by Gordon Macdonald •
With conditions warming up and pelagic activity on the increase over the coming months, it’s a good time to look at wire leader options for your lures.
Using wire leaders for toothy critters like mackerel and wahoo will prevent bite-offs on the strike if the fish engulfs the entirety of your lure. This is also the case for rigged swimming baits, and we will look at one of these next issue.
There are numerous types of wire available to the angler. Choosing the appropriate option can be especially important for maximising strikes and minimising bite-offs.
While any wire can reduce lost fish, some are more suitable for various uses than others. Options include single-strand and multi-strand, and each has a couple of variations. Multi-strand wires are more readily available in the fishing arena as 7-strand (1×7) or 49-strand (7×7). The more strands in the wire, the more flexible it is. Single-strand wire is either soft, flexible wire or hi-tensile (commonly referred to as piano wire).
Uncoated multi-strand wire is better for lure leaders than nylon-coated wire. Seven-strand is slightly stiffer than 49-strand but it’s more reliable during prolonged fights. Most wire is shiny silver in appearance, but some brands are available in a lower-visibility brown which is a better option, especially in hard-fished waters. You can turn any silver wire brown by heating it (tempering) to a temperature of up to around 390íC. This will not affect the strength at all, and the colour change comes about due to oxidization. I often do this to lower the reflective property of wire used on leaders for trolling.
Pre-made leaders can be used for bite protection on your offshore lures but you need to choose the quality carefully. I wouldn’t recommend a leader that wasn’t crimped as I have found that leaders with bound connections tend to come apart after a while. They are OK for lighter fishing applications, but aren’t up to the rigours of serious gamefish. The Halco branded leaders (available in multi-strand or piano wire) are one of the few readily available premade leaders that are up to the task. These can be used in the conventional way by attaching the snap to the lure, but I prefer to remove the snap and attach the lure’s split ring directly to the leader as shown.
Piano wire is a great choice for lure leaders as it is a dark colour, single-strand and inexpensive. Additionally, it can be used without the need for a crimping tool and crimps. Due to its high tensile properties, piano wire is only recommended to be used in shorter lengths as it can snap if bent several times in one spot. It is easily twisted up by hand using a wire knot called a haywire twist. There are specially designed tools for this, but it’s not hard to do it by hand.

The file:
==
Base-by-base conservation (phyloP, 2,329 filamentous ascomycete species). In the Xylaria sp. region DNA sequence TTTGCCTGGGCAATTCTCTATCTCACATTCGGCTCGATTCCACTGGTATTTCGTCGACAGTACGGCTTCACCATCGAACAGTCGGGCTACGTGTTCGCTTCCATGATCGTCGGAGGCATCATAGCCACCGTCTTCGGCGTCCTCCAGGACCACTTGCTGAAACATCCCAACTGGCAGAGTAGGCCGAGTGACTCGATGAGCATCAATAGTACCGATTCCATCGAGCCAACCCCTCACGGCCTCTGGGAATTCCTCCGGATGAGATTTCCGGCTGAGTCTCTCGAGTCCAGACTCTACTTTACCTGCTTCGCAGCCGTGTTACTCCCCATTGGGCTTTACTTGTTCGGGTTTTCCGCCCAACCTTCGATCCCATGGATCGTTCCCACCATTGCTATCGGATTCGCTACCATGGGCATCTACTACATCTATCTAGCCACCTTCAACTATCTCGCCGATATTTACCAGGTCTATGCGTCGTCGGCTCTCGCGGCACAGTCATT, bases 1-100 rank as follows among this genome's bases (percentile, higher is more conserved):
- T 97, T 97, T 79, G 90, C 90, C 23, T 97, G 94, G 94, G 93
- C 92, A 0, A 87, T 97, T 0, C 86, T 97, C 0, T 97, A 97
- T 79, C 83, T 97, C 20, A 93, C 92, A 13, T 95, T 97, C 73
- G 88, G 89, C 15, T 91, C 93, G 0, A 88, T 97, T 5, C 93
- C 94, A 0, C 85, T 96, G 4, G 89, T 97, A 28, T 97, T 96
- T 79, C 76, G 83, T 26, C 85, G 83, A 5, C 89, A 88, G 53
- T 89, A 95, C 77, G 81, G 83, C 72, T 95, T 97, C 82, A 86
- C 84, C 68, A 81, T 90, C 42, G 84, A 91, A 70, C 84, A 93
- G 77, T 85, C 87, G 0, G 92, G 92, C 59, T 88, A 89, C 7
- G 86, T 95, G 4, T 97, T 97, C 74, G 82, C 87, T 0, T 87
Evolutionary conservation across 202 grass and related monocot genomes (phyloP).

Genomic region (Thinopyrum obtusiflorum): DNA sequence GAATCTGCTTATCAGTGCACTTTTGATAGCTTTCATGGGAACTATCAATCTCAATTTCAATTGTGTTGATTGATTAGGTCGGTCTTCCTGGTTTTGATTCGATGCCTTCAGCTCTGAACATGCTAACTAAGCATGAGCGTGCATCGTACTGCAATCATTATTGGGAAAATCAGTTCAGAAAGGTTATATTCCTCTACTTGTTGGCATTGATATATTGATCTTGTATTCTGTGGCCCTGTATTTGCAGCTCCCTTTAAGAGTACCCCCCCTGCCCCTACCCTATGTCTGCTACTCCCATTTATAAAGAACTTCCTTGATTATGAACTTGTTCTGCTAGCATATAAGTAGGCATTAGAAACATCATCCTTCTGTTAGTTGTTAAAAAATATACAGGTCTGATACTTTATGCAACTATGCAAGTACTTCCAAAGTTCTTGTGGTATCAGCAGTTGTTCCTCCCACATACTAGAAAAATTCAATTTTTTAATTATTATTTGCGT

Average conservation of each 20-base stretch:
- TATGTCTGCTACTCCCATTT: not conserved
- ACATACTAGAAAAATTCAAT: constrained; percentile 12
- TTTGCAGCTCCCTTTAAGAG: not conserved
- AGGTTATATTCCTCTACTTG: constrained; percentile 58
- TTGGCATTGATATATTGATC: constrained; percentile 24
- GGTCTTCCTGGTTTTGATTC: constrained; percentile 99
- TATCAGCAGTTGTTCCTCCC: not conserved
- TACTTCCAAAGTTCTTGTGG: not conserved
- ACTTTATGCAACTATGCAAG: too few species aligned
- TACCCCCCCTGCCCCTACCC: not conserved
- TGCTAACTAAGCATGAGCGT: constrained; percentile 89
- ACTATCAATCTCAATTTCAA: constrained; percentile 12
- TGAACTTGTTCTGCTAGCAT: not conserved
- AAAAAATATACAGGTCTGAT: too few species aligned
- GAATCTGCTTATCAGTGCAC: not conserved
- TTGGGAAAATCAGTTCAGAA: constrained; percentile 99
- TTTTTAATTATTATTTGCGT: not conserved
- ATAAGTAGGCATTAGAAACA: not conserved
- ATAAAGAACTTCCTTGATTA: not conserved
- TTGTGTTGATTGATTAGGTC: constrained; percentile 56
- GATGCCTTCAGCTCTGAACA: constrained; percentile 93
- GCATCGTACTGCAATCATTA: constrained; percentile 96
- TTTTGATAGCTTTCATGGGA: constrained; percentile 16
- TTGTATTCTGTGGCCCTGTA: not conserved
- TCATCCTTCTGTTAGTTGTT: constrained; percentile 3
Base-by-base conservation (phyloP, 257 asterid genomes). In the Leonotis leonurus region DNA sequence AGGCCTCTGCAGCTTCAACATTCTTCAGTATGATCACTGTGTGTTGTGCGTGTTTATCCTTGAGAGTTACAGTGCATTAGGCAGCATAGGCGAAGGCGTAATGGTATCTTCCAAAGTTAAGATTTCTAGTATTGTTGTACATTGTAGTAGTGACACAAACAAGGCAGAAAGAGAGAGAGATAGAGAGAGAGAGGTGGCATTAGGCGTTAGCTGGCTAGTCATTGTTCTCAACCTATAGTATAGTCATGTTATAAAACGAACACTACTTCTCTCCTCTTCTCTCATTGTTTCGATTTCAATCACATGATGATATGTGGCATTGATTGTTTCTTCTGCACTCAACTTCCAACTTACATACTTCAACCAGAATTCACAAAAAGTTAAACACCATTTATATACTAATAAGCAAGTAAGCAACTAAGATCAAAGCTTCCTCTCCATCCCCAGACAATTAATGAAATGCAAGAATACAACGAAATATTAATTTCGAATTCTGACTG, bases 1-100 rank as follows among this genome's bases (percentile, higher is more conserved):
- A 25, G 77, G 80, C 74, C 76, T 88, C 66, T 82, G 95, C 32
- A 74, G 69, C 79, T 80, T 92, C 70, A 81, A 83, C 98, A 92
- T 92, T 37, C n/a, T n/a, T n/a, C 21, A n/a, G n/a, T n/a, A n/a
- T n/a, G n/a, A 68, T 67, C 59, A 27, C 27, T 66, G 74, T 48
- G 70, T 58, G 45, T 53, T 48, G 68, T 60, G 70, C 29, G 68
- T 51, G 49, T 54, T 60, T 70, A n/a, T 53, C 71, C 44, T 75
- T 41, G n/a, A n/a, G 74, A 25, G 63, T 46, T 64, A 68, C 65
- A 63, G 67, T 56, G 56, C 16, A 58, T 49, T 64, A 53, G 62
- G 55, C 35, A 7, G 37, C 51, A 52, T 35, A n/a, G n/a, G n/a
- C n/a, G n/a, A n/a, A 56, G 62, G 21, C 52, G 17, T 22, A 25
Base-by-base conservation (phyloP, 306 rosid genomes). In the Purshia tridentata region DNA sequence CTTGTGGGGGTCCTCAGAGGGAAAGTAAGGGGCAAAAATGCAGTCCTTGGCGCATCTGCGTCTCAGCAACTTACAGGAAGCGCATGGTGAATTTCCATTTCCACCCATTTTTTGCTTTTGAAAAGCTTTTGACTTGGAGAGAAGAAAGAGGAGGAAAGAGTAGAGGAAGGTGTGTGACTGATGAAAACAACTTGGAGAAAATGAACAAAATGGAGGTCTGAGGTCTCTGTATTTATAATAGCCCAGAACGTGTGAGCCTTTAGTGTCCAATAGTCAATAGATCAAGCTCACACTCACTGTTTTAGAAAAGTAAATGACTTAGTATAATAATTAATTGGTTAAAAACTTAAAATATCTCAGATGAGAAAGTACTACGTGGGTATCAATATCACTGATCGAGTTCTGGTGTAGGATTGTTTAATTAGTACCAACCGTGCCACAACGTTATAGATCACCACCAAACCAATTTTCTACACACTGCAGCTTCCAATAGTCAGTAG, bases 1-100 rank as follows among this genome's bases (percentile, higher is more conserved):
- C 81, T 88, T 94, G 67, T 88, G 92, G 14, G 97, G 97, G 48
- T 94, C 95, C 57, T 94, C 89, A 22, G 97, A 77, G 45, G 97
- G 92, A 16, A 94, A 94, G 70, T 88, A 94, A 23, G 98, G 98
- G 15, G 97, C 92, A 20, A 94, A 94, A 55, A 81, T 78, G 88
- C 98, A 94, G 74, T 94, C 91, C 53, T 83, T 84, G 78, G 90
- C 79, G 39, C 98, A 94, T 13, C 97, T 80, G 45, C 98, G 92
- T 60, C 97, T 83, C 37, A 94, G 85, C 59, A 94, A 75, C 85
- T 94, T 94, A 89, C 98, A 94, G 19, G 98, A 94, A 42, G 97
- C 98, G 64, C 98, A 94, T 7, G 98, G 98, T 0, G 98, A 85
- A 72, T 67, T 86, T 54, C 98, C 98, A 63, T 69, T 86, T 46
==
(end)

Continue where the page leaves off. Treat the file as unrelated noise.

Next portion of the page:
To do the haywire twist, first pass the wire through the lure eyelet or split ring and bend it back on itself, leaving a least a 10cm tag end.
Use a pair of pliers to grip the wire close to the lure. Next, use your fingers and begin bending both strands of wire around themselves evenly to complete four or five twists (the haywire).
Bend the tag end out at 90í to the main wire and begin doing 6-8 wraps (barrel rolls) around the main section. These wraps need to be right next to each other to maximize strength.
Once you have completed these wraps, grip the tag end by hand or with your pliers and rock the entire tag end backwards and forwards in a big arc in line with the wire.
Due to its hi-tensile properties, the wire will snap off cleanly. If you were to snip this wire off with a side-cutter you would be left with a razor sharp end that would probably cause injury at some stage.
Repeat in the other end to either form a plain loop or attach a swivel to the leader. The lower leader is a 7-strand, brown wire leader which has the loop formed using a dark copper crimp. You will notice that both loops are relatively low profile which reduces air bubbles when trolled.
Attaching this loop to your leader can be done in a couple of ways. The top one is the plain wire loop, and this can be attached to a ball-bearing snap swivel that is crimped to the end of a wind-on leader. The lower one is lower profile, and the leader is simply knotted (sliding uni) to the swivel that was put on the wire leader when it was made. These small rolling swivels are exceptionally strong and create a lot less disturbance in the water than the larger snap-swivel.